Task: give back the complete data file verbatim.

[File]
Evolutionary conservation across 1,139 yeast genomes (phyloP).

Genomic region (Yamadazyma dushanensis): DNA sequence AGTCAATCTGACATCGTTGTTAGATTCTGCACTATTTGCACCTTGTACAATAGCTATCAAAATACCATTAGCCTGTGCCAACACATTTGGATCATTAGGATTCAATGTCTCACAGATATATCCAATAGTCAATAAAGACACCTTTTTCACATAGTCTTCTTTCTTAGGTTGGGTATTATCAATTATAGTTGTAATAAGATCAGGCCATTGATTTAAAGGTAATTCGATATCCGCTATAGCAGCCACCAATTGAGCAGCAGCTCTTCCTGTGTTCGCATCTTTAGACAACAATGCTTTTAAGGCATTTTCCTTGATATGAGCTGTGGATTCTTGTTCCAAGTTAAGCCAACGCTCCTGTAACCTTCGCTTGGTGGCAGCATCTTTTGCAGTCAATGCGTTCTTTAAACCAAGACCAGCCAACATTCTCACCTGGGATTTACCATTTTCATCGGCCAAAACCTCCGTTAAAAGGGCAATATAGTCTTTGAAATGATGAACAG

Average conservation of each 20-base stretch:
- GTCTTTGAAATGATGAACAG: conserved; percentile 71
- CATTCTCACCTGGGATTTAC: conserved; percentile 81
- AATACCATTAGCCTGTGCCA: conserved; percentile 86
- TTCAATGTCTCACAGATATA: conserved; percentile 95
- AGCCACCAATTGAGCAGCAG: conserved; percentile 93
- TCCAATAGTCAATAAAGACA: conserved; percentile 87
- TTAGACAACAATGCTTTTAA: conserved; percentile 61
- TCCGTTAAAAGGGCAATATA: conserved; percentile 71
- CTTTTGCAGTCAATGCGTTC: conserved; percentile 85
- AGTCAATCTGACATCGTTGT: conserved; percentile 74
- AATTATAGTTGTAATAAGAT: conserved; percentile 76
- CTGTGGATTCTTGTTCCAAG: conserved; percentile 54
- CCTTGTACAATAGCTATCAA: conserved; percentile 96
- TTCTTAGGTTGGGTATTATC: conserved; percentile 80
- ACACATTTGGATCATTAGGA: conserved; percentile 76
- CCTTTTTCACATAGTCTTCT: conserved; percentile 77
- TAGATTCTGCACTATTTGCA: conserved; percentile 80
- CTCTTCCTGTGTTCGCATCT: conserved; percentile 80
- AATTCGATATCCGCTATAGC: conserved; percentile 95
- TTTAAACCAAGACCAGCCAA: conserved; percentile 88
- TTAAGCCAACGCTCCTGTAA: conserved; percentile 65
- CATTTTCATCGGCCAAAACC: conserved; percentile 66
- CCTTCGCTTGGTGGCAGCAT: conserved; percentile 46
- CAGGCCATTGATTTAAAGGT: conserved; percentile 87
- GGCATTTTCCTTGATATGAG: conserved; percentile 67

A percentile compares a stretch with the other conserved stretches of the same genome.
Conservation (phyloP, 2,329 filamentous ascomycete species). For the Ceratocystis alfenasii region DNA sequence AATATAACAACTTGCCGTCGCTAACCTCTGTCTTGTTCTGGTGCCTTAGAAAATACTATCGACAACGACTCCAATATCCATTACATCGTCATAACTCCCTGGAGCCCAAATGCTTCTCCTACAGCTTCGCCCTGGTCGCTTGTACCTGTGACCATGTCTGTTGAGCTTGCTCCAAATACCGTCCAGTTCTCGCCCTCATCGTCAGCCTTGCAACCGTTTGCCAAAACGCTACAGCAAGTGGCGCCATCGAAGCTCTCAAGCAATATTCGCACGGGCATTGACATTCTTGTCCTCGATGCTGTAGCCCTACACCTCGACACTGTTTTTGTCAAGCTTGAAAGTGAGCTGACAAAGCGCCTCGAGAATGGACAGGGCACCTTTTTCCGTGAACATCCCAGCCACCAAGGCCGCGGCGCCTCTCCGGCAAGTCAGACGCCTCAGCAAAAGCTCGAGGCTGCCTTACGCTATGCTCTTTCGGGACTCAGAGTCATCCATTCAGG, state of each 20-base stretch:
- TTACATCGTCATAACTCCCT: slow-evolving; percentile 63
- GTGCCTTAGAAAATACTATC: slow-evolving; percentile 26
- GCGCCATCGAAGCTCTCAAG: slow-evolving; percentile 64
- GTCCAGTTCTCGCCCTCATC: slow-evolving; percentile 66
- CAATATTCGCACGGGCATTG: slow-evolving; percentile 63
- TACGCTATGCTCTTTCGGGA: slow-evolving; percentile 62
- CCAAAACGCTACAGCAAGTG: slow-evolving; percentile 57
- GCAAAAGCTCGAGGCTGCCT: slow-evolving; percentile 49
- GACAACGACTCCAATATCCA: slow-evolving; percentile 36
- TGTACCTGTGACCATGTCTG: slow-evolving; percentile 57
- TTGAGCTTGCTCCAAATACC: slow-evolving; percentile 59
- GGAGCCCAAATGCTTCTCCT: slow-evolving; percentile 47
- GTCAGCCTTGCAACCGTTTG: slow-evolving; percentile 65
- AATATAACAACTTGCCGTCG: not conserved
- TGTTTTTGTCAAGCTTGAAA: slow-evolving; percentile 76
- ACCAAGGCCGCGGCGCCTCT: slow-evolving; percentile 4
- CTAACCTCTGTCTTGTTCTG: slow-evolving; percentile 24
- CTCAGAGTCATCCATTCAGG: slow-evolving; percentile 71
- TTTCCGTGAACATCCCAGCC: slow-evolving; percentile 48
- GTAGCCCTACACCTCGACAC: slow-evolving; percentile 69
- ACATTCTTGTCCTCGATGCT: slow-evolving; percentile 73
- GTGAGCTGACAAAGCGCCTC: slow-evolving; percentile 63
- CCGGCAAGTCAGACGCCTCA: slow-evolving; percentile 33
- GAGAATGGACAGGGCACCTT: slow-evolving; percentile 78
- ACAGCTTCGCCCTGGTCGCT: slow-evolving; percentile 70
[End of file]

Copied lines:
Evolutionary conservation across 1,139 yeast genomes (phyloP).

Genomic region (Yamadazyma dushanensis): DNA sequence AGTCAATCTGACATCGTTGTTAGATTCTGCACTATTTGCACCTTGTACAATAGCTATCAAAATACCATTAGCCTGTGCCAACACATTTGGATCATTAGGATTCAATGTCTCACAGATATATCCAATAGTCAATAAAGACACCTTTTTCACATAGTCTTCTTTCTTAGGTTGGGTATTATCAATTATAGTTGTAATAAGATCAGGCCATTGATTTAAAGGTAATTCGATATCCGCTATAGCAGCCACCAATTGAGCAGCAGCTCTTCCTGTGTTCGCATCTTTAGACAACAATGCTTTTAAGGCATTTTCCTTGATATGAGCTGTGGATTCTTGTTCCAAGTTAAGCCAACGCTCCTGTAACCTTCGCTTGGTGGCAGCATCTTTTGCAGTCAATGCGTTCTTTAAACCAAGACCAGCCAACATTCTCACCTGGGATTTACCATTTTCATCGGCCAAAACCTCCGTTAAAAGGGCAATATAGTCTTTGAAATGATGAACAG

Average conservation of each 20-base stretch:
- GTCTTTGAAATGATGAACAG: conserved; percentile 71
- CATTCTCACCTGGGATTTAC: conserved; percentile 81
- AATACCATTAGCCTGTGCCA: conserved; percentile 86
- TTCAATGTCTCACAGATATA: conserved; percentile 95
- AGCCACCAATTGAGCAGCAG: conserved; percentile 93
- TCCAATAGTCAATAAAGACA: conserved; percentile 87
- TTAGACAACAATGCTTTTAA: conserved; percentile 61
- TCCGTTAAAAGGGCAATATA: conserved; percentile 71
- CTTTTGCAGTCAATGCGTTC: conserved; percentile 85
- AGTCAATCTGACATCGTTGT: conserved; percentile 74
- AATTATAGTTGTAATAAGAT: conserved; percentile 76
- CTGTGGATTCTTGTTCCAAG: conserved; percentile 54
- CCTTGTACAATAGCTATCAA: conserved; percentile 96
- TTCTTAGGTTGGGTATTATC: conserved; percentile 80
- ACACATTTGGATCATTAGGA: conserved; percentile 76
- CCTTTTTCACATAGTCTTCT: conserved; percentile 77
- TAGATTCTGCACTATTTGCA: conserved; percentile 80
- CTCTTCCTGTGTTCGCATCT: conserved; percentile 80
- AATTCGATATCCGCTATAGC: conserved; percentile 95
- TTTAAACCAAGACCAGCCAA: conserved; percentile 88
- TTAAGCCAACGCTCCTGTAA: conserved; percentile 65
- CATTTTCATCGGCCAAAACC: conserved; percentile 66
- CCTTCGCTTGGTGGCAGCAT: conserved; percentile 46
- CAGGCCATTGATTTAAAGGT: conserved; percentile 87
- GGCATTTTCCTTGATATGAG: conserved; percentile 67

A percentile compares a stretch with the other conserved stretches of the same genome.
Conservation (phyloP, 2,329 filamentous ascomycete species). For the Ceratocystis alfenasii region DNA sequence AATATAACAACTTGCCGTCGCTAACCTCTGTCTTGTTCTGGTGCCTTAGAAAATACTATCGACAACGACTCCAATATCCATTACATCGTCATAACTCCCTGGAGCCCAAATGCTTCTCCTACAGCTTCGCCCTGGTCGCTTGTACCTGTGACCATGTCTGTTGAGCTTGCTCCAAATACCGTCCAGTTCTCGCCCTCATCGTCAGCCTTGCAACCGTTTGCCAAAACGCTACAGCAAGTGGCGCCATCGAAGCTCTCAAGCAATATTCGCACGGGCATTGACATTCTTGTCCTCGATGCTGTAGCCCTACACCTCGACACTGTTTTTGTCAAGCTTGAAAGTGAGCTGACAAAGCGCCTCGAGAATGGACAGGGCACCTTTTTCCGTGAACATCCCAGCCACCAAGGCCGCGGCGCCTCTCCGGCAAGTCAGACGCCTCAGCAAAAGCTCGAGGCTGCCTTACGCTATGCTCTTTCGGGACTCAGAGTCATCCATTCAGG, state of each 20-base stretch:
- TTACATCGTCATAACTCCCT: slow-evolving; percentile 63
- GTGCCTTAGAAAATACTATC: slow-evolving; percentile 26
- GCGCCATCGAAGCTCTCAAG: slow-evolving; percentile 64
- GTCCAGTTCTCGCCCTCATC: slow-evolving; percentile 66
- CAATATTCGCACGGGCATTG: slow-evolving; percentile 63
- TACGCTATGCTCTTTCGGGA: slow-evolving; percentile 62
- CCAAAACGCTACAGCAAGTG: slow-evolving; percentile 57
- GCAAAAGCTCGAGGCTGCCT: slow-evolving; percentile 49
- GACAACGACTCCAATATCCA: slow-evolving; percentile 36
- TGTACCTGTGACCATGTCTG: slow-evolving; percentile 57
- TTGAGCTTGCTCCAAATACC: slow-evolving; percentile 59
- GGAGCCCAAATGCTTCTCCT: slow-evolving; percentile 47
- GTCAGCCTTGCAACCGTTTG: slow-evolving; percentile 65
- AATATAACAACTTGCCGTCG: not conserved
- TGTTTTTGTCAAGCTTGAAA: slow-evolving; percentile 76
- ACCAAGGCCGCGGCGCCTCT: slow-evolving; percentile 4
- CTAACCTCTGTCTTGTTCTG: slow-evolving; percentile 24
- CTCAGAGTCATCCATTCAGG: slow-evolving; percentile 71
- TTTCCGTGAACATCCCAGCC: slow-evolving; percentile 48
- GTAGCCCTACACCTCGACAC: slow-evolving; percentile 69
- ACATTCTTGTCCTCGATGCT: slow-evolving; percentile 73
- GTGAGCTGACAAAGCGCCTC: slow-evolving; percentile 63
- CCGGCAAGTCAGACGCCTCA: slow-evolving; percentile 33
- GAGAATGGACAGGGCACCTT: slow-evolving; percentile 78
- ACAGCTTCGCCCTGGTCGCT: slow-evolving; percentile 70